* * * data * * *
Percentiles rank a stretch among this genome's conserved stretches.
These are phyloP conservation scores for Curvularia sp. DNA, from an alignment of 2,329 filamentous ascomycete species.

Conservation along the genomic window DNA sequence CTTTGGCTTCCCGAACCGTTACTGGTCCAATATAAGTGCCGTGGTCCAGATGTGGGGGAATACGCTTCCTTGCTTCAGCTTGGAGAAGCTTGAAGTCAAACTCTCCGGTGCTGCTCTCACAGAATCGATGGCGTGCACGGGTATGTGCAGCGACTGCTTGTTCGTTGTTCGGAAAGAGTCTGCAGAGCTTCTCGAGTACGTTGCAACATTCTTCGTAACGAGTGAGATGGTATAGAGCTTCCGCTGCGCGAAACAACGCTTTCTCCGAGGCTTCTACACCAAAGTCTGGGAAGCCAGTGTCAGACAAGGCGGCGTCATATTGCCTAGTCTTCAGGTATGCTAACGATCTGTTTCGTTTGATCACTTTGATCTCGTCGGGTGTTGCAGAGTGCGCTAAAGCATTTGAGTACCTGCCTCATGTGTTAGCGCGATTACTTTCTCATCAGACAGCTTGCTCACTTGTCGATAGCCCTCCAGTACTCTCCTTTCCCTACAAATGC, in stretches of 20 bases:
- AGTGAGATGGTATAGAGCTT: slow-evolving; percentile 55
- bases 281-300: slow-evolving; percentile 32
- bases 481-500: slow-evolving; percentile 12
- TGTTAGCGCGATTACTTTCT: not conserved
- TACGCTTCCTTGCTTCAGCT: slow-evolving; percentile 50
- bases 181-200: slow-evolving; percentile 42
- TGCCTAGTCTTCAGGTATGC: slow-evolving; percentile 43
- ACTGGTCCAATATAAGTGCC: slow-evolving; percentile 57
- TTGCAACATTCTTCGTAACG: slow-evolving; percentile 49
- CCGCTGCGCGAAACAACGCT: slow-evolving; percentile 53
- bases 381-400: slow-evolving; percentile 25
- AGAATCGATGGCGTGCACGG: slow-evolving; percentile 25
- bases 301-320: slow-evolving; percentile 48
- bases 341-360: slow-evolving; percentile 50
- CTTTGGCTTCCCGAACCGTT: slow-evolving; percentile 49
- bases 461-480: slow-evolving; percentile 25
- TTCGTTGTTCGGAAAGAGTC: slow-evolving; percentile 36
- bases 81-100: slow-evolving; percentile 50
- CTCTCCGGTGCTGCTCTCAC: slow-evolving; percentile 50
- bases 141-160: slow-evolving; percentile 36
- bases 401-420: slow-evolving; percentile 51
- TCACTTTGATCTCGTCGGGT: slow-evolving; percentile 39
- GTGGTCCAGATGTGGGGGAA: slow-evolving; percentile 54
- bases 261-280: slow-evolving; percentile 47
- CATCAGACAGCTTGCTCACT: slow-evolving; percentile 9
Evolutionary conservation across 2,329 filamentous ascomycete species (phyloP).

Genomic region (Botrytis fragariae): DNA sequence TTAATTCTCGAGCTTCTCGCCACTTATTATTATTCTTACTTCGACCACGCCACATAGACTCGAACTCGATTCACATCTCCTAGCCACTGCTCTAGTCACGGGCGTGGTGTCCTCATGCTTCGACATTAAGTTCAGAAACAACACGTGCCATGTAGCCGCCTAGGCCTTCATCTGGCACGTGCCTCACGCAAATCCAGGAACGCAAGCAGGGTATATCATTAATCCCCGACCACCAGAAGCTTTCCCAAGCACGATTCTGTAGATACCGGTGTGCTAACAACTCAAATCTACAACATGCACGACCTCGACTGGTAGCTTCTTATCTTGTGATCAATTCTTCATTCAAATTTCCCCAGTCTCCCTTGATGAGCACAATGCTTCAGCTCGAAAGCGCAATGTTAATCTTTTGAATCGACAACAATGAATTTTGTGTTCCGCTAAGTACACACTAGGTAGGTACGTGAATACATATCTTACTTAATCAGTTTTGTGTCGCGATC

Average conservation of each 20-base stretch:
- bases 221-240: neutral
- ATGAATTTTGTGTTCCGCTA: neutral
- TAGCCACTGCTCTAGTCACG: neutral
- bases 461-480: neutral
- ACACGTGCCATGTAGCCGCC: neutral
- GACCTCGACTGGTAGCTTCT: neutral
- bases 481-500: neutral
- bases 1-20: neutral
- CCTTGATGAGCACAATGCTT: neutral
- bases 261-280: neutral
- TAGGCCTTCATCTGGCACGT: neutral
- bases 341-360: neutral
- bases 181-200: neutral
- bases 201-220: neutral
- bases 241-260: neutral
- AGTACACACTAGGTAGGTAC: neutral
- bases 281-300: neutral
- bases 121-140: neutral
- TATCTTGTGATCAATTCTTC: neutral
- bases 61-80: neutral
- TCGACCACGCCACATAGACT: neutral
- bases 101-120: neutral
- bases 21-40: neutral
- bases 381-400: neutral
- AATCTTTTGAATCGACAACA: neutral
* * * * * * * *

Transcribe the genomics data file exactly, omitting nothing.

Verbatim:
Percentiles rank a stretch among this genome's conserved stretches.
These are phyloP conservation scores for Curvularia sp. DNA, from an alignment of 2,329 filamentous ascomycete species.

Conservation along the genomic window DNA sequence CTTTGGCTTCCCGAACCGTTACTGGTCCAATATAAGTGCCGTGGTCCAGATGTGGGGGAATACGCTTCCTTGCTTCAGCTTGGAGAAGCTTGAAGTCAAACTCTCCGGTGCTGCTCTCACAGAATCGATGGCGTGCACGGGTATGTGCAGCGACTGCTTGTTCGTTGTTCGGAAAGAGTCTGCAGAGCTTCTCGAGTACGTTGCAACATTCTTCGTAACGAGTGAGATGGTATAGAGCTTCCGCTGCGCGAAACAACGCTTTCTCCGAGGCTTCTACACCAAAGTCTGGGAAGCCAGTGTCAGACAAGGCGGCGTCATATTGCCTAGTCTTCAGGTATGCTAACGATCTGTTTCGTTTGATCACTTTGATCTCGTCGGGTGTTGCAGAGTGCGCTAAAGCATTTGAGTACCTGCCTCATGTGTTAGCGCGATTACTTTCTCATCAGACAGCTTGCTCACTTGTCGATAGCCCTCCAGTACTCTCCTTTCCCTACAAATGC, in stretches of 20 bases:
- AGTGAGATGGTATAGAGCTT: slow-evolving; percentile 55
- bases 281-300: slow-evolving; percentile 32
- bases 481-500: slow-evolving; percentile 12
- TGTTAGCGCGATTACTTTCT: not conserved
- TACGCTTCCTTGCTTCAGCT: slow-evolving; percentile 50
- bases 181-200: slow-evolving; percentile 42
- TGCCTAGTCTTCAGGTATGC: slow-evolving; percentile 43
- ACTGGTCCAATATAAGTGCC: slow-evolving; percentile 57
- TTGCAACATTCTTCGTAACG: slow-evolving; percentile 49
- CCGCTGCGCGAAACAACGCT: slow-evolving; percentile 53
- bases 381-400: slow-evolving; percentile 25
- AGAATCGATGGCGTGCACGG: slow-evolving; percentile 25
- bases 301-320: slow-evolving; percentile 48
- bases 341-360: slow-evolving; percentile 50
- CTTTGGCTTCCCGAACCGTT: slow-evolving; percentile 49
- bases 461-480: slow-evolving; percentile 25
- TTCGTTGTTCGGAAAGAGTC: slow-evolving; percentile 36
- bases 81-100: slow-evolving; percentile 50
- CTCTCCGGTGCTGCTCTCAC: slow-evolving; percentile 50
- bases 141-160: slow-evolving; percentile 36
- bases 401-420: slow-evolving; percentile 51
- TCACTTTGATCTCGTCGGGT: slow-evolving; percentile 39
- GTGGTCCAGATGTGGGGGAA: slow-evolving; percentile 54
- bases 261-280: slow-evolving; percentile 47
- CATCAGACAGCTTGCTCACT: slow-evolving; percentile 9
Evolutionary conservation across 2,329 filamentous ascomycete species (phyloP).

Genomic region (Botrytis fragariae): DNA sequence TTAATTCTCGAGCTTCTCGCCACTTATTATTATTCTTACTTCGACCACGCCACATAGACTCGAACTCGATTCACATCTCCTAGCCACTGCTCTAGTCACGGGCGTGGTGTCCTCATGCTTCGACATTAAGTTCAGAAACAACACGTGCCATGTAGCCGCCTAGGCCTTCATCTGGCACGTGCCTCACGCAAATCCAGGAACGCAAGCAGGGTATATCATTAATCCCCGACCACCAGAAGCTTTCCCAAGCACGATTCTGTAGATACCGGTGTGCTAACAACTCAAATCTACAACATGCACGACCTCGACTGGTAGCTTCTTATCTTGTGATCAATTCTTCATTCAAATTTCCCCAGTCTCCCTTGATGAGCACAATGCTTCAGCTCGAAAGCGCAATGTTAATCTTTTGAATCGACAACAATGAATTTTGTGTTCCGCTAAGTACACACTAGGTAGGTACGTGAATACATATCTTACTTAATCAGTTTTGTGTCGCGATC

Average conservation of each 20-base stretch:
- bases 221-240: neutral
- ATGAATTTTGTGTTCCGCTA: neutral
- TAGCCACTGCTCTAGTCACG: neutral
- bases 461-480: neutral
- ACACGTGCCATGTAGCCGCC: neutral
- GACCTCGACTGGTAGCTTCT: neutral
- bases 481-500: neutral
- bases 1-20: neutral
- CCTTGATGAGCACAATGCTT: neutral
- bases 261-280: neutral
- TAGGCCTTCATCTGGCACGT: neutral
- bases 341-360: neutral
- bases 181-200: neutral
- bases 201-220: neutral
- bases 241-260: neutral
- AGTACACACTAGGTAGGTAC: neutral
- bases 281-300: neutral
- bases 121-140: neutral
- TATCTTGTGATCAATTCTTC: neutral
- bases 61-80: neutral
- TCGACCACGCCACATAGACT: neutral
- bases 101-120: neutral
- bases 21-40: neutral
- bases 381-400: neutral
- AATCTTTTGAATCGACAACA: neutral